Tips For Defensive Dating, Including Warning Signs that You Could Be The Target Of An Online Romance Scam – From the WSJ

Tips For Defensive Dating, Including Warning Signs that You Could Be The Target Of An Online Romance Scam – From the WSJ

(Link):  Tips For Defensive Dating, Including Warning Signs that You Could Be The Target Of An Online Romance Scam

Excerpts:

Here are tips for defensive dating, including warning signs that you could be the target of an online romance scam

ByKatherine Bindley

March 15, 2018 11:55 a.m. ET14 COMMENTS

More and more people are looking for love online. A large chunk are those age 50 to 64, and dating services aimed at baby boomers are expected to grow the most over the next five years.

You know who else is prowling around websites and apps, looking to score? Scammers.

Last year, more than 15,000 victims lost some $210 million in “confidence frauds” and romance scams, according to the Federal Bureau of Investigation.

Know Where Scammers Lurk
Scammers don’t limit their hunting grounds to old-school dating sites like Match.com. They’re trolling for victims on any number of apps, even ones that aren’t associated with dating, such as the Scrabble-like online social game Words With Friends, according to the Better Business Bureau’s Scam Tracker.

…Last fall, Facebook published a blog post outlining what users should be looking out for when it comes to scams, which often begin with messages from an unfamiliar person claiming to be divorced or widowed and seeking to start a conversation.

Verify, Verify, Then Verify Again
Once you’ve matched with a person, start googling—hard. “Do some cyberstalking,” Ms. Nofziger says.

Use reverse Google image search to see if your match’s photos have been recycled from other websites. Look up employer names and any other details you can search for.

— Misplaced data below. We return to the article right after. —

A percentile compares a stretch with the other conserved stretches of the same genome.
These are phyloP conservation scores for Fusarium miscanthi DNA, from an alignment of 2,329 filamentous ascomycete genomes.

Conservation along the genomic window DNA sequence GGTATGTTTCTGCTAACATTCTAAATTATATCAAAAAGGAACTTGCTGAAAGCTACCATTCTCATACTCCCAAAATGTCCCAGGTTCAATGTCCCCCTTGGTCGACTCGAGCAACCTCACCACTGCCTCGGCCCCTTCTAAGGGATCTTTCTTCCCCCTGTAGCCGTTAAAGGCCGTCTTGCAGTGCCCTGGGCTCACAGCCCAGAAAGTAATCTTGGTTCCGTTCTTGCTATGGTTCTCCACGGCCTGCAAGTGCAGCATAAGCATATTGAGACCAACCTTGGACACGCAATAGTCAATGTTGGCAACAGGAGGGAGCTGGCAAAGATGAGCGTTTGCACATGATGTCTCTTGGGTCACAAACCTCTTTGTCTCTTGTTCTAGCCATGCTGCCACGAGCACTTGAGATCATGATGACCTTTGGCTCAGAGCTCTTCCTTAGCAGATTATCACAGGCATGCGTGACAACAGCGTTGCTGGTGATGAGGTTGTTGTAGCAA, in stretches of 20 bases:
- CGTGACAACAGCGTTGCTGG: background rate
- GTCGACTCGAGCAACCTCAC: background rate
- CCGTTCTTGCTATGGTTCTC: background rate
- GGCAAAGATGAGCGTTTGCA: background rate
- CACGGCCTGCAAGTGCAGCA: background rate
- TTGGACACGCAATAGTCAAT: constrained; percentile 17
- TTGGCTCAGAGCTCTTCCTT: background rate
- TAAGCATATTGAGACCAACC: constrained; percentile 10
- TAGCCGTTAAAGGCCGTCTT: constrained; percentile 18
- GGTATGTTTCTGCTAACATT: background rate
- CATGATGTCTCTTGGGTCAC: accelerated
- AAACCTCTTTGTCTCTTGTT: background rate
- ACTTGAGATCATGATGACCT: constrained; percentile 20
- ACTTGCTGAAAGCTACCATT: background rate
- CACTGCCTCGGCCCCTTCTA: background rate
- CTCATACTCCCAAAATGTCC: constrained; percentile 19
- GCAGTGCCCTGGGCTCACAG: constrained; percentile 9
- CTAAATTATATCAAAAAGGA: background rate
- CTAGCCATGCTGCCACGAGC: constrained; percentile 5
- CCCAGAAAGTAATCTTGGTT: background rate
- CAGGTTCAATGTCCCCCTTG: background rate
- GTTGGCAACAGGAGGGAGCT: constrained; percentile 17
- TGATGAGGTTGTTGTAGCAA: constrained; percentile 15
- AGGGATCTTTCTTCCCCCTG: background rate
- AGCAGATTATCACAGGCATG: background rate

Be aware that anyone can create a LinkedIn, Facebook or Twitter profile, even if names and titles look legitimate.

“It doesn’t 100% validate authenticity of the person,” she says. “That’s just another piece of the puzzle for you.”

Chat Smarter
Scammers try to move their targets off the platform where they met as soon as possible, says Patti Poss, a senior attorney with the Federal Trade Commission. Someone may say their subscription is ending, or that they don’t use the site much. That may be an excuse to start using standard text messages, email—or the phone.

Remember that a phone call doesn’t mean someone is legit. Scammers can and do call their targets; sometimes they even send gifts.

Another red flag? Professing love superfast. “Slow down,” Ms. Poss says. “Don’t let them rush you.”

Recognize the Script
Scammers often say they live in the U.S. but their work takes them overseas. Or they do mission work abroad. Or they’re in the military—the (Link): U.S. Army has a guide on what to look for if you suspect a scammer is impersonating a serviceman.

When they keep saying they want to meet but can’t, that’s another flag. These circumstances make for an easy cover.

What often happens before a planned meeting is suddenly they have to travel internationally. Then it’s emergency time: Their child is sick. They were injured in an accident….

Avoid Giving Money or Other Assistance
When asking for money, scammers might want iTunes gift cards—either the physical cards or a picture of the code on the back. Don’t fall for that or any other shady-sounding forms of payment.

Assistance can take a variety of forms. A scammer might ask you to accept a shipment and send it elsewhere or to accept money into your own account and then wire it somewhere else.

“Sometimes they don’t actually ask you for money,” says Katherine Hutt, communications director at the Better Business Bureau. “They get the romance scam victim to be their money mule.”

…The AARP has a (Link): fraud watch section on their website and a number you can call for help. If you are trying to warn a family member, be prepared to be disbelieved.

….Think You’ve Been Scammed?
Don’t continue communicating with your suspected scammers under any circumstances, even if you’re hoping to bust them. If they know you’re onto them, they might threaten to release information or pictures that could be embarrassing if you don’t give them more money. Victims can also be the targets of secondary scams, where people pretend to help get their money back.

Just cut them off cold turkey and start filing complaints. …


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